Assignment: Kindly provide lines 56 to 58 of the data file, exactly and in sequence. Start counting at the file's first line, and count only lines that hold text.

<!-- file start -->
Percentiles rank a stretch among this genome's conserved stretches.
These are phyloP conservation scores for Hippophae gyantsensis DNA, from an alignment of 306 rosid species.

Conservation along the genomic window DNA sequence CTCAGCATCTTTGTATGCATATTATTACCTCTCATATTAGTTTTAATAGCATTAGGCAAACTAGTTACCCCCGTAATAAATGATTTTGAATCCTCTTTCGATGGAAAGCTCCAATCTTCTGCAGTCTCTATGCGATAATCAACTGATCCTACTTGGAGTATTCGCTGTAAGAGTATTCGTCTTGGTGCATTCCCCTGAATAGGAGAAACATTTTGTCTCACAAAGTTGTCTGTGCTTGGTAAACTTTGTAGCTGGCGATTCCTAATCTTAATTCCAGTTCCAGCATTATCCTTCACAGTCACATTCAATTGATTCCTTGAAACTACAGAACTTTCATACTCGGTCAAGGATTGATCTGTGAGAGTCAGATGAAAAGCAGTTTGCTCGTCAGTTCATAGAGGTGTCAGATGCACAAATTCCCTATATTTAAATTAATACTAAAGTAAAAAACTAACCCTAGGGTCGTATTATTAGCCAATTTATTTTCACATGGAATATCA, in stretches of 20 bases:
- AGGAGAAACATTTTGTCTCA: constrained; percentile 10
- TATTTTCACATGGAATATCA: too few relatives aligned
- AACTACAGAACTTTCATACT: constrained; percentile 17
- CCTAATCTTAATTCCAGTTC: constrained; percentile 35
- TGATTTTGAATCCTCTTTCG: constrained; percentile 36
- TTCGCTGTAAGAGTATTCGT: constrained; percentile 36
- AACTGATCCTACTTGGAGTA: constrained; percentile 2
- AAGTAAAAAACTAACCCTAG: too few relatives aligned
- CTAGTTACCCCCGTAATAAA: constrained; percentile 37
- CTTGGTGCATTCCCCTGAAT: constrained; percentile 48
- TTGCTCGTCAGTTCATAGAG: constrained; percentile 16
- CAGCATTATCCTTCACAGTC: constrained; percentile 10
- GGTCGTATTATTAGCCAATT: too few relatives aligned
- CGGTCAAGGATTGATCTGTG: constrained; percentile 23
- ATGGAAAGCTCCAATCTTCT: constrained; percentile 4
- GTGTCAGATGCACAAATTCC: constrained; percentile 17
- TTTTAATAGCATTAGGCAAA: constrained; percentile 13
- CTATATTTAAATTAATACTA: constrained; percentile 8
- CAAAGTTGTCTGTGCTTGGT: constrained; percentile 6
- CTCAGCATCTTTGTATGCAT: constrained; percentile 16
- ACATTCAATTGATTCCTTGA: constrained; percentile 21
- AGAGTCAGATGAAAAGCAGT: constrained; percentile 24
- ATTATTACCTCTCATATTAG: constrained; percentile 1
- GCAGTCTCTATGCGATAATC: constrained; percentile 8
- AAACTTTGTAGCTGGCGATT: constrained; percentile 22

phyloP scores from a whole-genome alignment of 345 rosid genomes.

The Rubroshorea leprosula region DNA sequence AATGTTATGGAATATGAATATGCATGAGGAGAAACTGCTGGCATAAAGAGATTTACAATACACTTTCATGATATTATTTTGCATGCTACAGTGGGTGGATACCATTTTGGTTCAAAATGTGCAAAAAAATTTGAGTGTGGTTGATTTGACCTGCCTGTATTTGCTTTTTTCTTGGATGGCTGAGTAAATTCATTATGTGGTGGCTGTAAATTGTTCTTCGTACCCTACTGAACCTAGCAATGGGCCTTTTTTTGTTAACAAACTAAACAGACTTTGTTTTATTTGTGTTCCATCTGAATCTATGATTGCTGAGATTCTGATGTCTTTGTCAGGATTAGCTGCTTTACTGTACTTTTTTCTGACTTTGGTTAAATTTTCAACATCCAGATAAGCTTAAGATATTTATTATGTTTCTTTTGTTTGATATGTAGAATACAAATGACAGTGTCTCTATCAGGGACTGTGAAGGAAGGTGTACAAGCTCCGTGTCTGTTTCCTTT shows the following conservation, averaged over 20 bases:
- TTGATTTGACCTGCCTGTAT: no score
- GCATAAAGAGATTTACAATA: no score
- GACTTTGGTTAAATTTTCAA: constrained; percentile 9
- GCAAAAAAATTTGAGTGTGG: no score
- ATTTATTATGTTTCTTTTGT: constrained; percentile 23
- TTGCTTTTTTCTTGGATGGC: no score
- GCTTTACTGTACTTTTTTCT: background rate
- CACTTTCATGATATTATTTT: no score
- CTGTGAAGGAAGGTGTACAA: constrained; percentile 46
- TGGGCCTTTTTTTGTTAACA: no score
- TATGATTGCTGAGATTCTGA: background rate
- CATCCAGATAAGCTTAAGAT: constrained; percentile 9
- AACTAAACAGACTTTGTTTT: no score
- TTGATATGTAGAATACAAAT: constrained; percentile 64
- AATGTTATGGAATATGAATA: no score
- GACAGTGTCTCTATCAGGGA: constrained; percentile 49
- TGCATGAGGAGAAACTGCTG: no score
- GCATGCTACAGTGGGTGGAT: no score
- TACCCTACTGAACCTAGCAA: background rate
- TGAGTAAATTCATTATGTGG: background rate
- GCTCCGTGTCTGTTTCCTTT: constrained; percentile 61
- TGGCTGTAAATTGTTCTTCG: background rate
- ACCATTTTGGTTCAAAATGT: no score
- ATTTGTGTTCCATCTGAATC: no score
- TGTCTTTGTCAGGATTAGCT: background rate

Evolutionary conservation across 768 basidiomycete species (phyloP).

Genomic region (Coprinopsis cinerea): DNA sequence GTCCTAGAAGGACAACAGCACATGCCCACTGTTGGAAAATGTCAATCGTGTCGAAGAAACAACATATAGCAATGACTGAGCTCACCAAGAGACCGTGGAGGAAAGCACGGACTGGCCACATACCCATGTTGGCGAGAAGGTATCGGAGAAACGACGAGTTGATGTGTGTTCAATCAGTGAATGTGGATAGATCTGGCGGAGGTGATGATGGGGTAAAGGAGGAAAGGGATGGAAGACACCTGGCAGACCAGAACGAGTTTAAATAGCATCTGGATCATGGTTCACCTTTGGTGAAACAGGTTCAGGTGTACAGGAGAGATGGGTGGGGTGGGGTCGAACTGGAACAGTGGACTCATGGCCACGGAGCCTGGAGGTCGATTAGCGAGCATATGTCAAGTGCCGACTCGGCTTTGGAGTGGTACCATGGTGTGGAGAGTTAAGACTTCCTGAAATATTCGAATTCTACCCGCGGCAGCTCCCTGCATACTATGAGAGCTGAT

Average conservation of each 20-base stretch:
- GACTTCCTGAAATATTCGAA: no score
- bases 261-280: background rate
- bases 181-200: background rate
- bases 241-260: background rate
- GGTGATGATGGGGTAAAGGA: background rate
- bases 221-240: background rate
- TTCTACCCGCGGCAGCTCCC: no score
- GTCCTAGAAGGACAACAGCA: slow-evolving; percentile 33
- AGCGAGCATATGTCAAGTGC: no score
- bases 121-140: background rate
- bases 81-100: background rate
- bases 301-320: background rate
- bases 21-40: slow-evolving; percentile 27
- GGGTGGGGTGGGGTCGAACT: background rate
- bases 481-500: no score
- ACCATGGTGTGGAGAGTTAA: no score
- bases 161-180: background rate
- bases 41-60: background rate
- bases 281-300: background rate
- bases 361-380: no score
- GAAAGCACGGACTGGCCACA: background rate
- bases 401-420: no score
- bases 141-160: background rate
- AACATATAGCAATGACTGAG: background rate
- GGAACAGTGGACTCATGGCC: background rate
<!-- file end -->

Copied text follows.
Evolutionary conservation across 768 basidiomycete species (phyloP).

Genomic region (Coprinopsis cinerea): DNA sequence GTCCTAGAAGGACAACAGCACATGCCCACTGTTGGAAAATGTCAATCGTGTCGAAGAAACAACATATAGCAATGACTGAGCTCACCAAGAGACCGTGGAGGAAAGCACGGACTGGCCACATACCCATGTTGGCGAGAAGGTATCGGAGAAACGACGAGTTGATGTGTGTTCAATCAGTGAATGTGGATAGATCTGGCGGAGGTGATGATGGGGTAAAGGAGGAAAGGGATGGAAGACACCTGGCAGACCAGAACGAGTTTAAATAGCATCTGGATCATGGTTCACCTTTGGTGAAACAGGTTCAGGTGTACAGGAGAGATGGGTGGGGTGGGGTCGAACTGGAACAGTGGACTCATGGCCACGGAGCCTGGAGGTCGATTAGCGAGCATATGTCAAGTGCCGACTCGGCTTTGGAGTGGTACCATGGTGTGGAGAGTTAAGACTTCCTGAAATATTCGAATTCTACCCGCGGCAGCTCCCTGCATACTATGAGAGCTGAT

Average conservation of each 20-base stretch: